• I'm still enjoying the homemade yogurt salad dressing I posted last week so this week's version will have the thyme chucked in. I'll get two, maybe three salads out of the farm share lettuce if I supplement it with lots of extra vegetables.

Saturday, June 04, 2016


The contents of this week's farm share are not very impressive:

Two very nice heads of lettuce, a wee bunch of kale, some rhubarb and (not pictured) a few wilting sprigs of parsley that I stuck in water in an attempt to revive them.

My thoughts:
  • What? No asparagus? It's all over the place at the farmer's market.
  • I know that it's early and not a lot is growing yet, but this feels skimpy. I sure hope that later in the season the box is full and makes up for sparse spring produce.
  • I'll make 2 good sized salads from the lettuce. The yogurt dressing I made last week was better the day after I made it. The flavors deepened and it was a really good complement to the really tasty lettuce (and yes, the lettuce really is significantly more tasty than anything you buy in a supermarket, even organic supermarket lettuce.)  This week's dressing variation: 1 C whole milk yogurt, 1 small garlic clove, 1 t dijon, 1/4 C toasted walnut oil, parsley, basil and chives, 2 T sherry vinegar, black pepper.  And I'll make it a day ahead this time.
  • I think I'm going to freeze the rhubarb so I can use it in another pie when Michigan strawberries ripen in a few weeks. Last week I used the farm share rhubarb to make a strawberry rhubarb pie and used a quart of organic supermarket strawberries. The pie was good but not the kind of mind-blowing-good you can get when the strawberries are really ripe.
  • The kale? It's such a wee bunch that it'll only work as a side dish for one person so I'll probably just have it for lunch one day this week when I'm home. Or I'll pick up more kale at the farmer's market to supplement it. 
Meh. Feeling a little let down this's hoping to more generous and more interesting future shares.

Saturday, May 28, 2016

Jumping back in!

I decided to take the plunge and jump start my cooking inspiration again this year by signing up for a CSA. I've been in a recipe and cooking rut and need the element of surprise that a CSA provides to jolt me into the realm of cooking for fun and trying new recipes again. This time I went with convenience. I didn't research all the CSA options out there--I went with a pick-up time and place that sounded easy. Because easy is a big part of keeping me happy these days.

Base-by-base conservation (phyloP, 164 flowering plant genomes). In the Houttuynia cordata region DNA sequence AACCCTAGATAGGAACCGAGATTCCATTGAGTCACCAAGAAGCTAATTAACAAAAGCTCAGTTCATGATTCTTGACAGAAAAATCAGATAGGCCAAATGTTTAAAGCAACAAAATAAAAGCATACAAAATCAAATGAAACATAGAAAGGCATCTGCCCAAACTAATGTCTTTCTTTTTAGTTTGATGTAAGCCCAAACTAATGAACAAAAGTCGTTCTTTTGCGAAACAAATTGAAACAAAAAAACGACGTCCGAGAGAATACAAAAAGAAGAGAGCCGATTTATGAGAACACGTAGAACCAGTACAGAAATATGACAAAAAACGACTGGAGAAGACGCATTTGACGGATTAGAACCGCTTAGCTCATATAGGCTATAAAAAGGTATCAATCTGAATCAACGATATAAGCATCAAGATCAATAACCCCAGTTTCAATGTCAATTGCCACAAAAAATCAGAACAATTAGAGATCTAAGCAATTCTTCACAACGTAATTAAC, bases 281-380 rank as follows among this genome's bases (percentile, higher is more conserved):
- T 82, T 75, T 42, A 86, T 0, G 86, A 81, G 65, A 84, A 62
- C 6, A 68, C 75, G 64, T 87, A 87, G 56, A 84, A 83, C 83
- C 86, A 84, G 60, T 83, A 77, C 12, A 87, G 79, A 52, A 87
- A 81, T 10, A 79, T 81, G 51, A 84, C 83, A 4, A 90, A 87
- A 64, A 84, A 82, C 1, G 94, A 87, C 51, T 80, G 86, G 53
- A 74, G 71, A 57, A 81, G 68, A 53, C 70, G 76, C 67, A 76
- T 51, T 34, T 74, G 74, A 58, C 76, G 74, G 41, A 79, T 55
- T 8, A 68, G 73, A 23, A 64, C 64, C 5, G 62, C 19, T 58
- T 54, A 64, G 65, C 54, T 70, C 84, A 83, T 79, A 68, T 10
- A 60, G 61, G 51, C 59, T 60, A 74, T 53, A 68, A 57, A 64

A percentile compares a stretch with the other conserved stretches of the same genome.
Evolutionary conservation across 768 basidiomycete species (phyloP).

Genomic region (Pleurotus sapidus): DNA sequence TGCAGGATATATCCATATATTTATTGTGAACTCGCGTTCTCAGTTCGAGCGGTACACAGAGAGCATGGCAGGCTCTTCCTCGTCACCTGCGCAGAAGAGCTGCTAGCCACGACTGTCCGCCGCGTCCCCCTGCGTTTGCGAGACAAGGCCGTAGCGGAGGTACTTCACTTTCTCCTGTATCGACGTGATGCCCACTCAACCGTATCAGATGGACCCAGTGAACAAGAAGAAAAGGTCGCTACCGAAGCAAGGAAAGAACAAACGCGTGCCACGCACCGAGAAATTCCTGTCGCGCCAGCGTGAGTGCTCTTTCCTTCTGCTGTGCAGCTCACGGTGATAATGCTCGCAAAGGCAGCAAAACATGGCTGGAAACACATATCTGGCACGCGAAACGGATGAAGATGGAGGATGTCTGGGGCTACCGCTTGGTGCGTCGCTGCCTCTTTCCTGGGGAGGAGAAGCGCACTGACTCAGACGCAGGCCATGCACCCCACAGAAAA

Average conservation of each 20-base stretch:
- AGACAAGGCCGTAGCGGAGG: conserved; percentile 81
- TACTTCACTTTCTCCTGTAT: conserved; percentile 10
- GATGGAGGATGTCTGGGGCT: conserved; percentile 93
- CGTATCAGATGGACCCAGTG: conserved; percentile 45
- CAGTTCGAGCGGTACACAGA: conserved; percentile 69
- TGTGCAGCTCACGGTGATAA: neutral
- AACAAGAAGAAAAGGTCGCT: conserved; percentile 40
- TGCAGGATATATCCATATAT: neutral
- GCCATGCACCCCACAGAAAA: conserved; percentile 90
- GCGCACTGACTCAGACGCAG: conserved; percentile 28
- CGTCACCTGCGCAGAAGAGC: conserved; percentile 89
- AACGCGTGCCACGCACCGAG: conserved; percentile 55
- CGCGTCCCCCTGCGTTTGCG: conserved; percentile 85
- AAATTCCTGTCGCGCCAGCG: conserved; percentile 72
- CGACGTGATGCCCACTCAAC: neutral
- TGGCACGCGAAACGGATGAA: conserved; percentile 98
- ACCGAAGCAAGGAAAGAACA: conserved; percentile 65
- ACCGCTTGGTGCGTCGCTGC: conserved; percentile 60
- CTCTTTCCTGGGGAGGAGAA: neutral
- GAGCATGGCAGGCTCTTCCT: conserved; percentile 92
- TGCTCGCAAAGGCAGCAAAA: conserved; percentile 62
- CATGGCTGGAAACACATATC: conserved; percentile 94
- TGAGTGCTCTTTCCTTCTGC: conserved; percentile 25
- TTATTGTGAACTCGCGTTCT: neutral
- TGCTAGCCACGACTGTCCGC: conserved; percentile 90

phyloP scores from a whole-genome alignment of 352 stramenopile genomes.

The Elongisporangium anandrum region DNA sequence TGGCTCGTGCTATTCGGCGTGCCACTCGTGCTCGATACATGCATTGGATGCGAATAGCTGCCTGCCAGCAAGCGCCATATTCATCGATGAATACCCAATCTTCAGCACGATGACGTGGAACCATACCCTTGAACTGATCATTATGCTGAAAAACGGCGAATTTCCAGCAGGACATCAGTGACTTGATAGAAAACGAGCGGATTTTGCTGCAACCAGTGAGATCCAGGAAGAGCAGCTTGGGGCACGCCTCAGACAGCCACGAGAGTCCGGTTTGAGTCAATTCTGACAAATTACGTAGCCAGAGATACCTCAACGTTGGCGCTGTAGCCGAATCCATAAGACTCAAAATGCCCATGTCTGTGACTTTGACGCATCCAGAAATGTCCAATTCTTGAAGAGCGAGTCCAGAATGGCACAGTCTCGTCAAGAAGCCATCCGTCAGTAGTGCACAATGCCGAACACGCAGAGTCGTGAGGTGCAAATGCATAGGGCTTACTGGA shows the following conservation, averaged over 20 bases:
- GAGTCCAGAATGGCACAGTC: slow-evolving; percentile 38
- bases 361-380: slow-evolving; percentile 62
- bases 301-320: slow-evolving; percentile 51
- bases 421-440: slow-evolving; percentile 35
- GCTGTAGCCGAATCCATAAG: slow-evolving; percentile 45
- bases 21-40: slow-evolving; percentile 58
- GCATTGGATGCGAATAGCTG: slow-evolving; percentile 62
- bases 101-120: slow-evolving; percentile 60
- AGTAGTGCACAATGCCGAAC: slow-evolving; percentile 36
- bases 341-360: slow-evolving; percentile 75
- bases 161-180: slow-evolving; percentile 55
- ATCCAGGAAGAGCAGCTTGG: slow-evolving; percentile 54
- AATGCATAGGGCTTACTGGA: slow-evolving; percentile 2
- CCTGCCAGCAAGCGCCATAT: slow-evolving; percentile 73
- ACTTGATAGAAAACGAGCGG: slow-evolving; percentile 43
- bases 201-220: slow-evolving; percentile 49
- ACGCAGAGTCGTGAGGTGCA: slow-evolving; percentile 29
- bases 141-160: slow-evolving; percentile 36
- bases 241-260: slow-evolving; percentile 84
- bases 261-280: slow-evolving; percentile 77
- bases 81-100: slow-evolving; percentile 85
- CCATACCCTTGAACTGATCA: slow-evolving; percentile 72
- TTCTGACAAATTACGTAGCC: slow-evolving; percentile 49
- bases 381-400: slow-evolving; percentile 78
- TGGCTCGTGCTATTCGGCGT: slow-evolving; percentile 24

Arbor Farms is hosting a CSA with Homer Farms, an Amish organic CSA. I drive there between 7:30 and 8:30 on a Saturday morning and there's a box waiting for me curbside. It took me 10 seconds to pick up my share this morning which is awesome!
I felt a little giddy opening it.
Beautiful! Not surprisingly the first box of the season is light. It's been a (lovely) cool spring and plants are a little behind schedule:
Two heads of lettuce, rhubarb, radishes, bok choi, lovage and oregano and a big bag of multi colored popcorn.

My kids are going to be thrilled about the popcorn because I told the two still-pretty-damn-picky-eaters that they have to try something from every box. No problem getting them to eat popcorn and thanks to this thingy they even make it for themselves which counts as cooking to them. (Not only are they picky, they are lazy as hell in the kitchen.)

So salad, strawberry rhubarb pie, a ground pork/bok choi stir fry (I'll try and post that when I make it because it is a good regular around here) and lots of popcorn is on the menu. Not anything that breaks me out of my recipe rut but I'll give myself a little pick me up by making good salad dressing to highlight the beautiful lettuce: yogurt, walnut oil, lemon juice, green garlic, chives, the oregano, salt and pepper whirled together with the immersion blender. It's simple but more interesting than my usual bottle of vinaigrette.

I already feel more excited and inspired about being in the kitchen which means the CSA idea is working. Welcome summer and the beautiful vegetables to come!

Thursday, December 31, 2015

Brushing up

I've been brushing up an old skill lately--namely contorting my body into the physical position that allows me to knit and read at the same time. The first few times I tried recently to revive this skill my right hand fell asleep. Then I encountered a new challenge as the 55 lb dog climbed in my lap (she's a heat seeking missile) and complicated things. I had to try and prop the book on her head and not poke her with a needle. But I finally got the hang of it and so was able to finish a sweater and read a really good YA novel. And the dog got a lot of loving.

You'd think that my knitting would have picked up because of the lovely new yarn shop that opened in town (and where I occasionally work). Spun has beautiful yarns and is an inspiring place to spend some time and satisfy the fiber cravings. But Fiona requested that I knit her this sweater in mid-November and Spun didn't open until December 1st.

Owls by Kate Davies knit in Lion Brand Chunky Wool-Ease in Silver Gray. 
And look--the pre-teen is smiling! That's pretty notable these days...